problem areas if you use the cc8 checklist4
Problem areas if you use the CC8 Checklist
  • We leave all that to the treasurer?
  • Our independent examiner does all that?
  • We scan and store on a PC all our financial documents and no one uses the originals?
  • We use quarterly management accounts for that?
  • And we reconcile them with our statutory accounts?
problem areas if you use the cc8 checklist5
Problem areas if you use the CC8 Checklist
  • We don’t use them?
  • Ours is a verbal policy?
  • Only the treasurer has one?
  • We haven’t had any such staff changes?
  • We do that every month when the statement comes in?
  • We leave that to the treasurer?
  • Yes: the treasurer does that?
problem areas if you use the cc8 checklist6
Problem areas if you use the CC8 Checklist
  • Never had any such thing happen to us so far and don’t see why we should spend our time or money on such preventive measures?
  • Our church is only a small community in which we all know and trust each other well enough – so where’s the risk here?
problem areas if you use the cc8 checklist7
Problem areas if you use the CC8 Checklist
  • We leave that to the treasurer?
  • We don’t use computers?
  • We make backup copies of all our data and store the backups elsewhere?
  • We’ve never needed formal procedures for any such rare eventualities and in any case we’re too small a community?
financial controls stewardship s examples
Financial Controls – Stewardship’s examples
  • We were asked to prepare accounts for a church with income of around £60,000 pa.
  • As we started this work, it became apparent that cash from the offerings was not being banked regularly. From time to time large amounts of cash were being banked but over a 2 year period there was a shortfall of around £6,000. It was not possible to say where this had gone except it was not in the church bank account. The church had offerings sheets but no procedure for making sure that the offerings were agreed to what was banked.
  • Who looks after this internal control check in your church?
financial controls stewardship s examples1
Financial Controls – Stewardship’s examples
  • The church had made a £15,000 multi-year claim for Gift Aid but could not link it to amounts received as income, as they had no record of the tithes and offerings that agreed to what was being banked. HMRC refused to pay the claim until a proper link had been established.
  • In fact, the church had under-claimed as more was received than they had recorded and was able to claim more than they had originally. The lack of understanding of the background to Gift Aid had come close to losing the church more than £15,000 and delayed its payment for over a year.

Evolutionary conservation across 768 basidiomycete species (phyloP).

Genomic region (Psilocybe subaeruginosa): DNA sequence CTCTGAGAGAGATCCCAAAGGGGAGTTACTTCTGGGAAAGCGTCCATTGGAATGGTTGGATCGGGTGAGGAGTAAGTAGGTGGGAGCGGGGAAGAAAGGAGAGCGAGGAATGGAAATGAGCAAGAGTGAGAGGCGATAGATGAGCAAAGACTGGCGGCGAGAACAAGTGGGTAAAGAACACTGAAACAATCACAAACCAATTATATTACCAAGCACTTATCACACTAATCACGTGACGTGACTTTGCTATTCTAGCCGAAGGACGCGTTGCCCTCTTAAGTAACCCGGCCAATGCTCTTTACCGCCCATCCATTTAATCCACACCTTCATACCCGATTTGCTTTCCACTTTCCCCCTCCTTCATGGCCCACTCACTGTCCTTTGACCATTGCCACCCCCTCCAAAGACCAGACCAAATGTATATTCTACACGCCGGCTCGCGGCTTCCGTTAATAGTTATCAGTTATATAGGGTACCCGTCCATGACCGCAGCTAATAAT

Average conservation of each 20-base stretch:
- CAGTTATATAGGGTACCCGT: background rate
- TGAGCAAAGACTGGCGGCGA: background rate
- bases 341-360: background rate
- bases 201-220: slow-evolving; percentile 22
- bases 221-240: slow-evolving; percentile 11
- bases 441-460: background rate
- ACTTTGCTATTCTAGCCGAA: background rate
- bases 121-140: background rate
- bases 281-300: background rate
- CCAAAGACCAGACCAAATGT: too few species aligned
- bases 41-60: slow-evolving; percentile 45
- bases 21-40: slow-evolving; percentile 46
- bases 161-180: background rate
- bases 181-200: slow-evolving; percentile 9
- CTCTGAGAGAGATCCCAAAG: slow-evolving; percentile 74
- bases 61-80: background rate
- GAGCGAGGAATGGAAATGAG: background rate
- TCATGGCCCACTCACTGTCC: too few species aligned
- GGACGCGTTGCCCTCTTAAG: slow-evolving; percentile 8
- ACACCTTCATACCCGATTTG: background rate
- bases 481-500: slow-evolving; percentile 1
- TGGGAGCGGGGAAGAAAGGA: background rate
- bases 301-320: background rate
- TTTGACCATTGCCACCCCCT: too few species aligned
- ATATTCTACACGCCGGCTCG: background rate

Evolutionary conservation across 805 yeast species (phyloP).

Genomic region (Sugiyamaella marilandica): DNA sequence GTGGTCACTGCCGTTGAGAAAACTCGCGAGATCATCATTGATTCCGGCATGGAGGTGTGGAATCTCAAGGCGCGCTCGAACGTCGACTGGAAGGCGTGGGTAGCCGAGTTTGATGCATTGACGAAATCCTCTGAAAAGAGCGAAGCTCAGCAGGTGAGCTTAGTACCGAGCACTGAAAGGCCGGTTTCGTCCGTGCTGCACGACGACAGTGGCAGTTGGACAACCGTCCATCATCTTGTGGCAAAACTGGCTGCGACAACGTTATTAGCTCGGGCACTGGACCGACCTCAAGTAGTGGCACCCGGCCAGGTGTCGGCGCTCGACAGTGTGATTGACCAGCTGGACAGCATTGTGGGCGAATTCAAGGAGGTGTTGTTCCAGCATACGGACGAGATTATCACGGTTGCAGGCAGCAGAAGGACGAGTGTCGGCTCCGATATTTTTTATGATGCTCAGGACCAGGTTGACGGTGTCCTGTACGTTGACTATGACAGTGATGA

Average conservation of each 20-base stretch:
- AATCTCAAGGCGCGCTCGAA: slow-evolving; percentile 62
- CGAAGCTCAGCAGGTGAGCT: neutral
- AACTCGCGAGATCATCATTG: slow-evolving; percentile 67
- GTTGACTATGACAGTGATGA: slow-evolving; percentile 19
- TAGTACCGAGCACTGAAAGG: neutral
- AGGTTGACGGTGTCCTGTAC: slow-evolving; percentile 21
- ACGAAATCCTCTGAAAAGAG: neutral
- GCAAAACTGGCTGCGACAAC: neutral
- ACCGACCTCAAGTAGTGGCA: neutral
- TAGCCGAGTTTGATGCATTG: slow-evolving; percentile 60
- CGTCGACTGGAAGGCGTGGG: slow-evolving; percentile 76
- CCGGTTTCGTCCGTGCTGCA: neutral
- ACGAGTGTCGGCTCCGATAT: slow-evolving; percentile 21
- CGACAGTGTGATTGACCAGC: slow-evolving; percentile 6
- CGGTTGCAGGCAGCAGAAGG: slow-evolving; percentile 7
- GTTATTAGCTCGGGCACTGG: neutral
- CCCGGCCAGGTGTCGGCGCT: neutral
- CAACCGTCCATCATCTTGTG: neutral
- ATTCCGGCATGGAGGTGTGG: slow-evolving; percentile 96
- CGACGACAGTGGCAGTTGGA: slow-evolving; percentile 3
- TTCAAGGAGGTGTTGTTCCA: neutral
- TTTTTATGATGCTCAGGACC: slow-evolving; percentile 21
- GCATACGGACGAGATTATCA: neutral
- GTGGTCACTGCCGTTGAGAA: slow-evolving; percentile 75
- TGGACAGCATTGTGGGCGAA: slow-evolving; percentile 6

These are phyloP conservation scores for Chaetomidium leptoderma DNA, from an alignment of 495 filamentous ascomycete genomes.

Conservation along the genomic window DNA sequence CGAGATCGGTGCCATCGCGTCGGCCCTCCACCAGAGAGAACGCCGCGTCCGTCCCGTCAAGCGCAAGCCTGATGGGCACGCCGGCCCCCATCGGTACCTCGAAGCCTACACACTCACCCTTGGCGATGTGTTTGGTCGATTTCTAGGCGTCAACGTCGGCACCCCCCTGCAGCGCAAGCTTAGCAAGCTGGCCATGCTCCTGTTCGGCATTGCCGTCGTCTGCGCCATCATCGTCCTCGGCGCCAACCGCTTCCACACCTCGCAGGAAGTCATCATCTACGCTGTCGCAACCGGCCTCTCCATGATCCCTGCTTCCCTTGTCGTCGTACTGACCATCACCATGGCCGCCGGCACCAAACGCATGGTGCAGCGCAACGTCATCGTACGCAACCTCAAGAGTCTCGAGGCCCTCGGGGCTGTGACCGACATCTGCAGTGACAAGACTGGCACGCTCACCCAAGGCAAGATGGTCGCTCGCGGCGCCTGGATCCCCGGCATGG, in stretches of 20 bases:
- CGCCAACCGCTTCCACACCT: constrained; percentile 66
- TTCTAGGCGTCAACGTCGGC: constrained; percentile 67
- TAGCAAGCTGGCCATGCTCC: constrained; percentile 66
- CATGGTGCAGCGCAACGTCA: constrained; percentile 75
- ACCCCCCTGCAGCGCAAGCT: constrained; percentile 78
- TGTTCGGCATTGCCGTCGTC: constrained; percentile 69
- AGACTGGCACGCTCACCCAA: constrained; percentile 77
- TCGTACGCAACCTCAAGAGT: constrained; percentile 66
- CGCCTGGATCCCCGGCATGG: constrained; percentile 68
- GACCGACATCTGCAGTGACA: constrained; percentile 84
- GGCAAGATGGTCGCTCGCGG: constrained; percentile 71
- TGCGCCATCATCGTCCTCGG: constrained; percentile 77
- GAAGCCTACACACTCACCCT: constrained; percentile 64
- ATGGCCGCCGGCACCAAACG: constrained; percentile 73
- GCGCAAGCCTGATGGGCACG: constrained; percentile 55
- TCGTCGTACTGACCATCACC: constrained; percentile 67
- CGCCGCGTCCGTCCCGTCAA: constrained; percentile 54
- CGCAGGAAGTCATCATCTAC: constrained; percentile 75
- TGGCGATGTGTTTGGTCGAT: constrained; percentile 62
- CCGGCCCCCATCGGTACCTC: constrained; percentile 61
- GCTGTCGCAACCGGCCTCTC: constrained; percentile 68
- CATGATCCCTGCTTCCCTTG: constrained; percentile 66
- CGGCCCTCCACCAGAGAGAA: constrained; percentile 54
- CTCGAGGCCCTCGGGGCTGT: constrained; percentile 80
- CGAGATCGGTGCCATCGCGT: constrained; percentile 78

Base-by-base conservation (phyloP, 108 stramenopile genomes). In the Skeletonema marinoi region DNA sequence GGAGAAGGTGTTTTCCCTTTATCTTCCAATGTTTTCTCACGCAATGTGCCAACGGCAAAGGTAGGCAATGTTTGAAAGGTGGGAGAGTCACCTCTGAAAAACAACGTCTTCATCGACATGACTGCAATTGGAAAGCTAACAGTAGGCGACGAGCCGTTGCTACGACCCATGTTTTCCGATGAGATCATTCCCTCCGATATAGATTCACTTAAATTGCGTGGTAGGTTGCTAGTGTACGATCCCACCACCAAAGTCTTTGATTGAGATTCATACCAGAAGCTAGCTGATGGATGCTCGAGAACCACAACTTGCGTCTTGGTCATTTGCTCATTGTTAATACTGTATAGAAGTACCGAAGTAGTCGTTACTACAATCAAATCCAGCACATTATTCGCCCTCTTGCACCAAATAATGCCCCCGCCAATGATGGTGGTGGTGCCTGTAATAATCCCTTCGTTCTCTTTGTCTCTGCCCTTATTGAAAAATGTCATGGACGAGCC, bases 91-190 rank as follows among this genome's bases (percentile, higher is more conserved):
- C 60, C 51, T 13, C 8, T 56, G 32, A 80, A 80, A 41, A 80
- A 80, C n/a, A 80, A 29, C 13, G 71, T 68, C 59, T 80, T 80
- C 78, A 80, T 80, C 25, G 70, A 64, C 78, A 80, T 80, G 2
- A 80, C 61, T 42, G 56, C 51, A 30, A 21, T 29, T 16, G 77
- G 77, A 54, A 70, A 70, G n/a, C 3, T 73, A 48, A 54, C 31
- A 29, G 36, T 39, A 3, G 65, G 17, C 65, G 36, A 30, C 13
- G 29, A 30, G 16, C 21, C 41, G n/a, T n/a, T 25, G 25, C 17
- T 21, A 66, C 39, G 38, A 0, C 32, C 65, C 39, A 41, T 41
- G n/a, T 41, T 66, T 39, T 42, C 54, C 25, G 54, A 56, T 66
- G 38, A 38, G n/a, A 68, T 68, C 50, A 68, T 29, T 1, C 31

• Is your church at risk in the event of a GiftAid tax audit?
financial controls stewardship s examples2
Financial Controls – Stewardship’s examples
  • A church had been started by its founding pastor 12 years ago. He had slowly increased his hours working for the church and for the last 6 years had worked nearly full time for the church. He had been treated as ‘self employed’ by the church and had paid tax as a self-employed person.
  • HMRC took the view that he was an employee of the church because of the nature of the relationship the church had with him even though there was no contract of employment.
  • They assessed the church to over £40,000 of underpaid national insurance and tax.
  • Could a similar issue ever arise for your church?
financial controls stewardship s examples3
Financial Controls – Stewardship’s examples
  • In December 2008 the Charity Commission reported on an investigation into a Christian charity providing support for children in Uganda. There were a number of issues that the Commission identified that were weak in the charity one of which was that there was a lack of accountability and financial control over what happened to the money it gave once it was received in Uganda. … Whether a charity retains direct control over the use of its money overseas or else gives it to another overseas body which has control, the UK charity trustees need to know how the money has been spent and to have taken reasonable steps to see that it has been spent in ways that would be ‘charitable expenditure’ in the UK.
  • Otherwise not only can those trustees become personally liable for any resultant loss to the charity, but also HMRC can assess the charity to tax on the money it has spent overseas without ‘proper control’.
  • How does your church properly control any overseas use of its money?
principle versus practice reasonable care
Principle versus Practice: “Reasonable Care”?
  • Who’s most at risk in our church, in the unlikely event of financial loss?
  • What safeguards do we have in place to protect them from harm?
  • Are we compliant with the basic ‘internal control’ principle?
    • Are we risk-aware - or complacent - in our handling of money:
      • in cash?
      • in and out of our bank accounts(s)?
      • over the internet and mobile communications systems?
    • And what about other assets readily convertible into money?
    • How do we control the incurring of liabilities on our behalf?
    • Are we tracking and controlling the proper use of restricted funds?
    • Are we financially aware in all aspects of our stewardship/mission?
  • Do we have the right balance between trust and control?
  • Are we open to new and better ways of doing things?
  • Are we making the best use of ACAT training/helpline facilities?
internal controls key issues for the smaller charity
Internal Controls – Key Issues for the Smaller Charity

Questions for the panel here today?

ACAT helpline queries?